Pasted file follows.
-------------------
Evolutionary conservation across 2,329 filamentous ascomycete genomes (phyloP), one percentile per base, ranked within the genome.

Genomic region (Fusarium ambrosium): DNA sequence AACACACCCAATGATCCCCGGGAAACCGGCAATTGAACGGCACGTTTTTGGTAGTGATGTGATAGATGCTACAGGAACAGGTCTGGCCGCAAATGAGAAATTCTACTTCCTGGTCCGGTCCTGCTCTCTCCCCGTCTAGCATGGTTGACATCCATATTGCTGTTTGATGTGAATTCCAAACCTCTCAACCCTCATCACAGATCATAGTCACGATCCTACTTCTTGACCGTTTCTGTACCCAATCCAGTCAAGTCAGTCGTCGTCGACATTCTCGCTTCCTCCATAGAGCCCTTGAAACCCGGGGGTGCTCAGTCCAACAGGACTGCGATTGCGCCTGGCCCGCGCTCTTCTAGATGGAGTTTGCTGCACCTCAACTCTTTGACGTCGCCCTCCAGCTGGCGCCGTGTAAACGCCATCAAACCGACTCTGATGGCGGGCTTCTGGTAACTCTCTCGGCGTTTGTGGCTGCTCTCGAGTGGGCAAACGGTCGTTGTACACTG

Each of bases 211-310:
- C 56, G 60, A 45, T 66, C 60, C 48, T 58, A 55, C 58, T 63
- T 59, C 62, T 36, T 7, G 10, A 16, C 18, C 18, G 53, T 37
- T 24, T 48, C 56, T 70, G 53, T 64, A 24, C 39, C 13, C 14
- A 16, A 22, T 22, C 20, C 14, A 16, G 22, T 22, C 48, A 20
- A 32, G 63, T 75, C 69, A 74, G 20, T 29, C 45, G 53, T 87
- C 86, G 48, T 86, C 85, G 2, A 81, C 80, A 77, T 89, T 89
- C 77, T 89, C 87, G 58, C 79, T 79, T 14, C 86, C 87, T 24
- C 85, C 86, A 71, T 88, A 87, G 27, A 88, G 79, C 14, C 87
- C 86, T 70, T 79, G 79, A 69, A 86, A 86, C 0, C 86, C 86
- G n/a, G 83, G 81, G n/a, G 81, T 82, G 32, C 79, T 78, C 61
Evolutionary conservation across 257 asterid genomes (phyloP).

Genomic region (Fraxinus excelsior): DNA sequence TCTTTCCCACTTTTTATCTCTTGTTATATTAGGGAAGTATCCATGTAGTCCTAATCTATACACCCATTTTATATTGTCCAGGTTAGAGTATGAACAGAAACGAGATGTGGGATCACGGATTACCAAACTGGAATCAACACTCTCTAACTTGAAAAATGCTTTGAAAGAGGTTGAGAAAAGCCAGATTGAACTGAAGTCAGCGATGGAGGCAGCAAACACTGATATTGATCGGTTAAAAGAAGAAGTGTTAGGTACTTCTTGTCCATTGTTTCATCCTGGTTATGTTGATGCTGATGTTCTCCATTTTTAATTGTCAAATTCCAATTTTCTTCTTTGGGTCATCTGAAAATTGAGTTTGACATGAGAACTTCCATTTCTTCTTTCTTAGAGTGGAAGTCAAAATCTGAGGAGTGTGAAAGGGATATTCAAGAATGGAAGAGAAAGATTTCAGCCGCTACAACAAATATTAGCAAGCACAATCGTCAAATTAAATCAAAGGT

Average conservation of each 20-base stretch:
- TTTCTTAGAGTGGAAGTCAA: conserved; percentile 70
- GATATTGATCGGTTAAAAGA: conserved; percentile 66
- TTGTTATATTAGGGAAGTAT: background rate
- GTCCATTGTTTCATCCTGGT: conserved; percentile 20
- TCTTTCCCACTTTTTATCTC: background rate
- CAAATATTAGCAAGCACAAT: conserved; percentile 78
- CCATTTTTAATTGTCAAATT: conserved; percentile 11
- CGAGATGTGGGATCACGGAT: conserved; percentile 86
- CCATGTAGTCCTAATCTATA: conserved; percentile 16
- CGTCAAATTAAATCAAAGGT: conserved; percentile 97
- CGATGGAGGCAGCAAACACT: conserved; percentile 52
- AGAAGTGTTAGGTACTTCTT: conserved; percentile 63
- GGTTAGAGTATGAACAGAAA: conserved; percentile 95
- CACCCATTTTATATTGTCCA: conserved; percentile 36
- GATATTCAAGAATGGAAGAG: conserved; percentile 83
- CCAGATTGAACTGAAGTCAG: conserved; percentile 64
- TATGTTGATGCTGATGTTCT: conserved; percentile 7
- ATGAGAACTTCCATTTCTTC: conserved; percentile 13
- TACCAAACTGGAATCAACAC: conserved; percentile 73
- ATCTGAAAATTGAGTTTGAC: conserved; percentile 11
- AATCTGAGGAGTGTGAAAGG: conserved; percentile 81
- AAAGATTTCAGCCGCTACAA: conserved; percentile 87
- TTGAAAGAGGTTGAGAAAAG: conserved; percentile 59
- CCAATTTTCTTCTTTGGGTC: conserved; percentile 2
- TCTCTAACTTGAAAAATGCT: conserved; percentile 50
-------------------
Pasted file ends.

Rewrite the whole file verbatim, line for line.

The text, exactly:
Evolutionary conservation across 2,329 filamentous ascomycete genomes (phyloP), one percentile per base, ranked within the genome.

Genomic region (Fusarium ambrosium): DNA sequence AACACACCCAATGATCCCCGGGAAACCGGCAATTGAACGGCACGTTTTTGGTAGTGATGTGATAGATGCTACAGGAACAGGTCTGGCCGCAAATGAGAAATTCTACTTCCTGGTCCGGTCCTGCTCTCTCCCCGTCTAGCATGGTTGACATCCATATTGCTGTTTGATGTGAATTCCAAACCTCTCAACCCTCATCACAGATCATAGTCACGATCCTACTTCTTGACCGTTTCTGTACCCAATCCAGTCAAGTCAGTCGTCGTCGACATTCTCGCTTCCTCCATAGAGCCCTTGAAACCCGGGGGTGCTCAGTCCAACAGGACTGCGATTGCGCCTGGCCCGCGCTCTTCTAGATGGAGTTTGCTGCACCTCAACTCTTTGACGTCGCCCTCCAGCTGGCGCCGTGTAAACGCCATCAAACCGACTCTGATGGCGGGCTTCTGGTAACTCTCTCGGCGTTTGTGGCTGCTCTCGAGTGGGCAAACGGTCGTTGTACACTG

Each of bases 211-310:
- C 56, G 60, A 45, T 66, C 60, C 48, T 58, A 55, C 58, T 63
- T 59, C 62, T 36, T 7, G 10, A 16, C 18, C 18, G 53, T 37
- T 24, T 48, C 56, T 70, G 53, T 64, A 24, C 39, C 13, C 14
- A 16, A 22, T 22, C 20, C 14, A 16, G 22, T 22, C 48, A 20
- A 32, G 63, T 75, C 69, A 74, G 20, T 29, C 45, G 53, T 87
- C 86, G 48, T 86, C 85, G 2, A 81, C 80, A 77, T 89, T 89
- C 77, T 89, C 87, G 58, C 79, T 79, T 14, C 86, C 87, T 24
- C 85, C 86, A 71, T 88, A 87, G 27, A 88, G 79, C 14, C 87
- C 86, T 70, T 79, G 79, A 69, A 86, A 86, C 0, C 86, C 86
- G n/a, G 83, G 81, G n/a, G 81, T 82, G 32, C 79, T 78, C 61
Evolutionary conservation across 257 asterid genomes (phyloP).

Genomic region (Fraxinus excelsior): DNA sequence TCTTTCCCACTTTTTATCTCTTGTTATATTAGGGAAGTATCCATGTAGTCCTAATCTATACACCCATTTTATATTGTCCAGGTTAGAGTATGAACAGAAACGAGATGTGGGATCACGGATTACCAAACTGGAATCAACACTCTCTAACTTGAAAAATGCTTTGAAAGAGGTTGAGAAAAGCCAGATTGAACTGAAGTCAGCGATGGAGGCAGCAAACACTGATATTGATCGGTTAAAAGAAGAAGTGTTAGGTACTTCTTGTCCATTGTTTCATCCTGGTTATGTTGATGCTGATGTTCTCCATTTTTAATTGTCAAATTCCAATTTTCTTCTTTGGGTCATCTGAAAATTGAGTTTGACATGAGAACTTCCATTTCTTCTTTCTTAGAGTGGAAGTCAAAATCTGAGGAGTGTGAAAGGGATATTCAAGAATGGAAGAGAAAGATTTCAGCCGCTACAACAAATATTAGCAAGCACAATCGTCAAATTAAATCAAAGGT

Average conservation of each 20-base stretch:
- TTTCTTAGAGTGGAAGTCAA: conserved; percentile 70
- GATATTGATCGGTTAAAAGA: conserved; percentile 66
- TTGTTATATTAGGGAAGTAT: background rate
- GTCCATTGTTTCATCCTGGT: conserved; percentile 20
- TCTTTCCCACTTTTTATCTC: background rate
- CAAATATTAGCAAGCACAAT: conserved; percentile 78
- CCATTTTTAATTGTCAAATT: conserved; percentile 11
- CGAGATGTGGGATCACGGAT: conserved; percentile 86
- CCATGTAGTCCTAATCTATA: conserved; percentile 16
- CGTCAAATTAAATCAAAGGT: conserved; percentile 97
- CGATGGAGGCAGCAAACACT: conserved; percentile 52
- AGAAGTGTTAGGTACTTCTT: conserved; percentile 63
- GGTTAGAGTATGAACAGAAA: conserved; percentile 95
- CACCCATTTTATATTGTCCA: conserved; percentile 36
- GATATTCAAGAATGGAAGAG: conserved; percentile 83
- CCAGATTGAACTGAAGTCAG: conserved; percentile 64
- TATGTTGATGCTGATGTTCT: conserved; percentile 7
- ATGAGAACTTCCATTTCTTC: conserved; percentile 13
- TACCAAACTGGAATCAACAC: conserved; percentile 73
- ATCTGAAAATTGAGTTTGAC: conserved; percentile 11
- AATCTGAGGAGTGTGAAAGG: conserved; percentile 81
- AAAGATTTCAGCCGCTACAA: conserved; percentile 87
- TTGAAAGAGGTTGAGAAAAG: conserved; percentile 59
- CCAATTTTCTTCTTTGGGTC: conserved; percentile 2
- TCTCTAACTTGAAAAATGCT: conserved; percentile 50